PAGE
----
Because the settlement was reached during the pendency of the interlocutory appeal, the Tenth Circuit remanded to the district court to consider whether to certify the class and approve the settlement. The district court preliminarily certified the class and approved the settlement, directing that notice be sent to the approximately 1.3 million putative class members. A dozen class members objected to the settlement, including Sikora Nelson (represented by counsel) and Paul Dorsey (pro se). The district court held a “fairness hearing” and eventually overruled all the objections, entered a final class certification, approved the settlement, and entered judgment. Objectors posted bond after it was reduced by the Tenth Circuit and appealed.

The named plaintiffs argued the objectors lacked standing to pursue the appeal, but the Tenth Circuit disagreed, finding Article III standing as to all class members. Plaintiffs also argued the objectors were raising arguments that were not properly preserved below, but the Tenth Circuit again disagreed, noting it has wide discretion to consider all arguments on appeal and the arguments were raised in some form in the lower court proceedings.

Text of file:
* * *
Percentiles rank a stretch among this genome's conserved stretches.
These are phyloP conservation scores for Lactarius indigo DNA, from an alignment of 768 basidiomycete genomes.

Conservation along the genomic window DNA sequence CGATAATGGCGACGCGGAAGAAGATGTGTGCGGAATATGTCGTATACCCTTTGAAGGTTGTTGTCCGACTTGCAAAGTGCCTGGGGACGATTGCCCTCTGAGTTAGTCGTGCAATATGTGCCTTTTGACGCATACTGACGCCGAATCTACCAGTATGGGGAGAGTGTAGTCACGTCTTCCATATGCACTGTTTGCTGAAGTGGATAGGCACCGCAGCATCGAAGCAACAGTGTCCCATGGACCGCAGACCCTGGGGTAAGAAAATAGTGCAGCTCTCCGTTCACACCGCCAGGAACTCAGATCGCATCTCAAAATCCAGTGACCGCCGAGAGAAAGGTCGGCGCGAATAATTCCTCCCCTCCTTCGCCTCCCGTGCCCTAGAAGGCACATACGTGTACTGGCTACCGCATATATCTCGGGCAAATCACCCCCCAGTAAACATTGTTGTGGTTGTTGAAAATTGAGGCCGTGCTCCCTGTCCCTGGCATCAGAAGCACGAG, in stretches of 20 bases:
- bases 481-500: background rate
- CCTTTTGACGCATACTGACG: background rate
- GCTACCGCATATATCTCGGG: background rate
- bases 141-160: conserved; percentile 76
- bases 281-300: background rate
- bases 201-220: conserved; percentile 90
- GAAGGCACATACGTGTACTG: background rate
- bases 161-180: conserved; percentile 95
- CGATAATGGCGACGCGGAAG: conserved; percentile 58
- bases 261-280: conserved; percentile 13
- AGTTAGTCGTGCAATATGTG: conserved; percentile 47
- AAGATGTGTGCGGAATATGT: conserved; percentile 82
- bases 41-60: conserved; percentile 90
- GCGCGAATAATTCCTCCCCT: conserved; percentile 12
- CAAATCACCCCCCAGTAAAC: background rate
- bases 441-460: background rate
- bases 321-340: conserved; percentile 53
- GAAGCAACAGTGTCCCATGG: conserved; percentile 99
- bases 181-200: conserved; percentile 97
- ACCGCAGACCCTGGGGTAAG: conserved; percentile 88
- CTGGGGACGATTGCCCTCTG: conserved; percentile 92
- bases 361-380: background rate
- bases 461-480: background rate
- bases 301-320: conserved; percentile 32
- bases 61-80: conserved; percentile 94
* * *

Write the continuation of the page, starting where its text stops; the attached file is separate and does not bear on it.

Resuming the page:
Objectors first contended the district court erred in certifying the class because the named plaintiffs could not fairly and adequately protect the interests of the class as a whole, and the district court should have created subclasses to adequately address the needs of all class members. Objector Nelson first argued that because the named plaintiffs had arbitration clauses in their agreements with Western Union and not all class members had arbitration provisions, including Nelson, the plaintiffs could not adequately protect the other class members’ interests. The Tenth Circuit noted that at the time the class was certified the district court had already ruled the arbitration provisions were unenforceable. Nelson argued she, and other similarly situated class members, could have negotiated a much better settlement than the named plaintiffs, but the Tenth Circuit disagreed, finding Nelson had agreed not to initiate any class actions in her contract.

Next, Nelson argued that because she was a Michigan resident and a Michigan statute allowed treble damages for such failed wire transactions, the named plaintiffs could not adequately represent her interest or the interest of other Michigan residents. However, because the district court had already ruled that Colorado law governed the claims, the Tenth Circuit found this argument unavailing. Nelson also argued that because the plaintiffs had already reclaimed their money from Western Union while she and other class members had not, plaintiffs were not similarly situated. The Tenth Circuit noted that Western Union’s challenged conduct was the same as to all class members, and the difference was not enough to preclude plaintiffs from representing the class.